From Bethlehem to Rosewood

From Bethlehem to Rosewood

Sunday, January 1, 2023
| Matthew 2:13-23

As Christians, we are challenged to see our neighbors as gifts, not threats.

Today is not a happy anniversary. Exactly 100 years ago, on January 1, 1923, the Rosewood massacre began.

Like the massacre of children in the gospel of Matthew, Rosewood reminds us of the devastating impact of violence, especially on the most vulnerable members of our communities.

Rosewood was a quiet and mostly African American town in Florida. According to the History website, it was originally settled by both black and white people, and the main industry was the production of pencils. But when the cedar tree population declined, most of the white people moved to the nearby town of Sumner. By the 1920s, Rosewood’s population was about 200 blacks, plus one white family that ran the general store.

On January 1, 1923, a young white woman in Sumner, Fannie Taylor, was found covered in bruises. She claimed that a black man had assaulted her. Her husband, a foreman at a local mill, gathered a mob of white citizens to hunt down the assailant. He also called for help from neighboring counties, including 500 members of the Ku Klux Klan. The white mobs searched the woods for any black man they could find.

Law enforcement determined that a black prisoner named Jesse Hunter had escaped from a chain gang. They immediately made him a suspect. The mobs focused their searches on Hunter and went after black families that they believed were hiding him.

In Rosewood, one mob pulled a black man out of his house, tied him to a car, dragged him to Sumner, and beat him. Another mob tortured a blacksmith until he took them to the spot where Hunter was said to be hiding. When Hunter was not found, they shot the blacksmith and hung him in a tree.

On the night of January 4, a mob of armed white men surrounded a house in which 25 people were hiding, mostly children. Shots were fired, and a black woman and her son were killed. Two white attackers were also killed. The gun battle lasted overnight and ended when the whites broke down the door and the black children escaped into the woods.

Newspapers falsely reported that bands of armed black citizens were going on a rampage. White attackers burned down the churches of Rosewood, and then went after people in houses. Dozens died, both blacks and whites. By January 7, most of the town was burned to the ground, and the fleeing black citizens never returned.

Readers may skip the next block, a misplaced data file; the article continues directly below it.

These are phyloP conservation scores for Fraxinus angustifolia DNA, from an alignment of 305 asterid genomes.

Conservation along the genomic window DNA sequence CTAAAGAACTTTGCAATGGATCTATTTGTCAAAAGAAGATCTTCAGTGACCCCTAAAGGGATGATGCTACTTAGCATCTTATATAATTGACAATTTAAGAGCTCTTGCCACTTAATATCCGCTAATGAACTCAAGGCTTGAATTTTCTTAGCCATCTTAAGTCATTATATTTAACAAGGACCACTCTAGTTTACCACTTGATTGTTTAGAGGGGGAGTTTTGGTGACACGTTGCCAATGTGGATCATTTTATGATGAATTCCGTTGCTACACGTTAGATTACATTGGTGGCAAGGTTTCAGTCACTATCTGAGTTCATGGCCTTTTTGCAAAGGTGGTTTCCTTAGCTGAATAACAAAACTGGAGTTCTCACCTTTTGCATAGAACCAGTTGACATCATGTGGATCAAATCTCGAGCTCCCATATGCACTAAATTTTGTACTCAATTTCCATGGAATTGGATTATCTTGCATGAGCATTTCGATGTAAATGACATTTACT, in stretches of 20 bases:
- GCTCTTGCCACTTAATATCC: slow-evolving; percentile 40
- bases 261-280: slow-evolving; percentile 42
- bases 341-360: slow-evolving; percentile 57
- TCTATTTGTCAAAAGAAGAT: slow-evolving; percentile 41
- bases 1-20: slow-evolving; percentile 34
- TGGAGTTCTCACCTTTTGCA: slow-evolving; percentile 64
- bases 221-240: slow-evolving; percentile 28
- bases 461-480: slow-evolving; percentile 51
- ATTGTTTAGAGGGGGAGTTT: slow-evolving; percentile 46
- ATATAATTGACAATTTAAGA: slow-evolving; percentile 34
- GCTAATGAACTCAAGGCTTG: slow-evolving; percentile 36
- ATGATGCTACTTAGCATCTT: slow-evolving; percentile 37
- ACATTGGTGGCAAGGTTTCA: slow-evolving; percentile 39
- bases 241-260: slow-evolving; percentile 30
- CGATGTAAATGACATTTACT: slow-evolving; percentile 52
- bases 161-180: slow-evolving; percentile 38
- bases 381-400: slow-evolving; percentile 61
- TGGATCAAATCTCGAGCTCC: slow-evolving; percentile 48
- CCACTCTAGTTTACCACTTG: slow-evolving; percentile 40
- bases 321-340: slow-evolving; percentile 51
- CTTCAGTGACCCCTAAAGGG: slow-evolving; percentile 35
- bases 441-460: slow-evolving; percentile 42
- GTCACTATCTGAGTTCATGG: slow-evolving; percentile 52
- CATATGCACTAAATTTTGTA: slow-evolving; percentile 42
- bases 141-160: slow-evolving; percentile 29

As for Fannie Taylor, the young white woman? Some survivors believe that her bruises were inflicted by a white lover. And Jesse Hunter, the escapee from the chain gang? He was never found.

 

The Story Remains the Same

The gospel of Matthew speaks of a voice in Ramah, a city in ancient Israel. You can change the location from Ramah to Rosewood, and the verse still makes perfect sense:

A voice is heard in Rosewood, weeping and great mourning,

Rachel weeping for her children and refusing to be comforted, because they are no more (2:18).

In both ancient Israel and modern America, we know the devastating impact of violence, especially on vulnerable children and adults.

Jesus himself faced deadly violence at the very beginning of his life. Right after the wise men left Bethlehem, an angel of the Lord appeared to Joseph in a dream. “Get up,” he said, “take the child and his mother and escape to Egypt. Stay there until I tell you, for Herod is going to search for the child to kill him” (v. 13).

King Herod was feeling threatened by the birth of this baby who had been identified as the king of the Jews. He didn’t want any competition, even from a child who had no political or military power at his disposal. Feeling frightened and infuriated, Herod ordered a search and destroy mission to be carried out in Bethlehem.

Unfortunately, the feelings that drove Herod to violence are still alive and well. According to The Guardian, Rosewood was a prosperous black town in 1923, “with its own baseball team, a masonic temple and a few hundred residents.” A black survivor of the massacre says that whites were disturbed because they looked at Rosewood and saw a bunch of black folks “living better” than white folks.

Such resentment can lead to violence, both then and now. From Bethlehem to Rosewood, the bloody story remains the same.

Look around today, and you see resentments that can lead to violence. Many residents of “red” states resent residents of “blue” states, and vice versa. Some citizens feel threatened by immigrants, and immigrants feel anxious in the United States. Fault lines appear between members of different racial and cultural groups.